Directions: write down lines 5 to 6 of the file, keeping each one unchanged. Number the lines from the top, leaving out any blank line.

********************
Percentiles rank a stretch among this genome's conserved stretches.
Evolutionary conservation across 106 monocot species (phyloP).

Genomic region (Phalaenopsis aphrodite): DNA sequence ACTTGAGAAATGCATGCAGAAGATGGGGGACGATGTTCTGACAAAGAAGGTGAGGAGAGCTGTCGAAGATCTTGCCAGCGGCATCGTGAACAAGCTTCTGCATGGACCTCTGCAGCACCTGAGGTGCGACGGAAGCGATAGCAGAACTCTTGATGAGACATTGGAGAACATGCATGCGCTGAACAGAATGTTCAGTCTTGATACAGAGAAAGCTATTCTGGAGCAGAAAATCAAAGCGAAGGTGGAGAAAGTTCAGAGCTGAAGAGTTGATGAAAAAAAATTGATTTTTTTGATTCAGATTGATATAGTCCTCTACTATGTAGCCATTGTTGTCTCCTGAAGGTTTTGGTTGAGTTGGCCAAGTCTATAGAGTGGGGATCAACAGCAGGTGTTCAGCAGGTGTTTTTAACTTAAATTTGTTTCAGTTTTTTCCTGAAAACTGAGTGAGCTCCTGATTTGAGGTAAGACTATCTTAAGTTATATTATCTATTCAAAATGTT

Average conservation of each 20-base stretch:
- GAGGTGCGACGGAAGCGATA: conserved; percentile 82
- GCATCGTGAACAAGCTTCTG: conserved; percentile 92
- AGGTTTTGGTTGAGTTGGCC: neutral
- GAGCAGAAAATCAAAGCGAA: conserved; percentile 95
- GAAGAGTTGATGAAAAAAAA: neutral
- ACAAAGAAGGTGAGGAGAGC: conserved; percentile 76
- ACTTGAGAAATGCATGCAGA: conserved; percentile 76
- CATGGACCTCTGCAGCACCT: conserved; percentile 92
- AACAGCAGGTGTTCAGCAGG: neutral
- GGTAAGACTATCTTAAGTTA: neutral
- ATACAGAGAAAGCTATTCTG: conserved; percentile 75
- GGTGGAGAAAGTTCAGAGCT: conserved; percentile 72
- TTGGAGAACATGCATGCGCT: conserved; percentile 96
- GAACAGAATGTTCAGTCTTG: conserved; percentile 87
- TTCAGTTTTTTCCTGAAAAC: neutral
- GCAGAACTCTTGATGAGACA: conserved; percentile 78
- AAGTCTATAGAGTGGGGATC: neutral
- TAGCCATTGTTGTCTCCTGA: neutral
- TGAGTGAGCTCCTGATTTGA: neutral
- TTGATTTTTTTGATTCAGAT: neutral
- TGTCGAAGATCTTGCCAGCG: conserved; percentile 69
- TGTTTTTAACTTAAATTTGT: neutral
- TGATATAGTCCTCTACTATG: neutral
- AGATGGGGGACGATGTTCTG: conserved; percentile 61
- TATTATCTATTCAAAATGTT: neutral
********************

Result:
- GAGGTGCGACGGAAGCGATA: conserved; percentile 82
- GCATCGTGAACAAGCTTCTG: conserved; percentile 92